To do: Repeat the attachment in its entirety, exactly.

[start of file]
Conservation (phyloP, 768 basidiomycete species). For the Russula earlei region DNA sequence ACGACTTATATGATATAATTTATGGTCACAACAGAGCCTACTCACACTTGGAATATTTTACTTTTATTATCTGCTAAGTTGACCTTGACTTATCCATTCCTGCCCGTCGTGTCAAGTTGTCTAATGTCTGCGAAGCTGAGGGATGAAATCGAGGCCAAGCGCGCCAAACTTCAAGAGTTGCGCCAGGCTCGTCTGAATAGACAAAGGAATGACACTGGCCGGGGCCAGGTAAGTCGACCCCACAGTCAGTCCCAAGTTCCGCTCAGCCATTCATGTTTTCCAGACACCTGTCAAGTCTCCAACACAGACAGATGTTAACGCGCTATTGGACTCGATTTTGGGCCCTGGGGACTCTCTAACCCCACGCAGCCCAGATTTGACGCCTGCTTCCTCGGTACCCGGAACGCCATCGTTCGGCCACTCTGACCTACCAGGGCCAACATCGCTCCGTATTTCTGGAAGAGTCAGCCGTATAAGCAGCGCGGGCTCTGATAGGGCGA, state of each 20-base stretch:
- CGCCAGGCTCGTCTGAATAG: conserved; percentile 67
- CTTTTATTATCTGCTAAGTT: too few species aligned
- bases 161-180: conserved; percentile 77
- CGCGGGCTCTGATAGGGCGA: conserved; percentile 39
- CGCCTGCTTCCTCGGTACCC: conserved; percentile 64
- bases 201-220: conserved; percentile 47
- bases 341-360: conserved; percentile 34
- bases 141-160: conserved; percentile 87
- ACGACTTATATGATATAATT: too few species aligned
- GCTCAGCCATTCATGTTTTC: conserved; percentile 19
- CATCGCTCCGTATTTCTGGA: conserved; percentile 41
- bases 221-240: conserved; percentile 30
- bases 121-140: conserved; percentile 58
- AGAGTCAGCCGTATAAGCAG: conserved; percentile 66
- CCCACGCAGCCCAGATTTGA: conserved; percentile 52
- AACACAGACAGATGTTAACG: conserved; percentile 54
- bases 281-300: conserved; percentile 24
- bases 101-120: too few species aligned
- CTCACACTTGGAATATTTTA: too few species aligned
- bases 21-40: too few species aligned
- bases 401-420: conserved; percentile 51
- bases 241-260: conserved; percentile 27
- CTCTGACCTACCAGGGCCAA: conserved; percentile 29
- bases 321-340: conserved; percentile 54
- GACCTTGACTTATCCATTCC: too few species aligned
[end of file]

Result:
Conservation (phyloP, 768 basidiomycete species). For the Russula earlei region DNA sequence ACGACTTATATGATATAATTTATGGTCACAACAGAGCCTACTCACACTTGGAATATTTTACTTTTATTATCTGCTAAGTTGACCTTGACTTATCCATTCCTGCCCGTCGTGTCAAGTTGTCTAATGTCTGCGAAGCTGAGGGATGAAATCGAGGCCAAGCGCGCCAAACTTCAAGAGTTGCGCCAGGCTCGTCTGAATAGACAAAGGAATGACACTGGCCGGGGCCAGGTAAGTCGACCCCACAGTCAGTCCCAAGTTCCGCTCAGCCATTCATGTTTTCCAGACACCTGTCAAGTCTCCAACACAGACAGATGTTAACGCGCTATTGGACTCGATTTTGGGCCCTGGGGACTCTCTAACCCCACGCAGCCCAGATTTGACGCCTGCTTCCTCGGTACCCGGAACGCCATCGTTCGGCCACTCTGACCTACCAGGGCCAACATCGCTCCGTATTTCTGGAAGAGTCAGCCGTATAAGCAGCGCGGGCTCTGATAGGGCGA, state of each 20-base stretch:
- CGCCAGGCTCGTCTGAATAG: conserved; percentile 67
- CTTTTATTATCTGCTAAGTT: too few species aligned
- bases 161-180: conserved; percentile 77
- CGCGGGCTCTGATAGGGCGA: conserved; percentile 39
- CGCCTGCTTCCTCGGTACCC: conserved; percentile 64
- bases 201-220: conserved; percentile 47
- bases 341-360: conserved; percentile 34
- bases 141-160: conserved; percentile 87
- ACGACTTATATGATATAATT: too few species aligned
- GCTCAGCCATTCATGTTTTC: conserved; percentile 19
- CATCGCTCCGTATTTCTGGA: conserved; percentile 41
- bases 221-240: conserved; percentile 30
- bases 121-140: conserved; percentile 58
- AGAGTCAGCCGTATAAGCAG: conserved; percentile 66
- CCCACGCAGCCCAGATTTGA: conserved; percentile 52
- AACACAGACAGATGTTAACG: conserved; percentile 54
- bases 281-300: conserved; percentile 24
- bases 101-120: too few species aligned
- CTCACACTTGGAATATTTTA: too few species aligned
- bases 21-40: too few species aligned
- bases 401-420: conserved; percentile 51
- bases 241-260: conserved; percentile 27
- CTCTGACCTACCAGGGCCAA: conserved; percentile 29
- bases 321-340: conserved; percentile 54
- GACCTTGACTTATCCATTCC: too few species aligned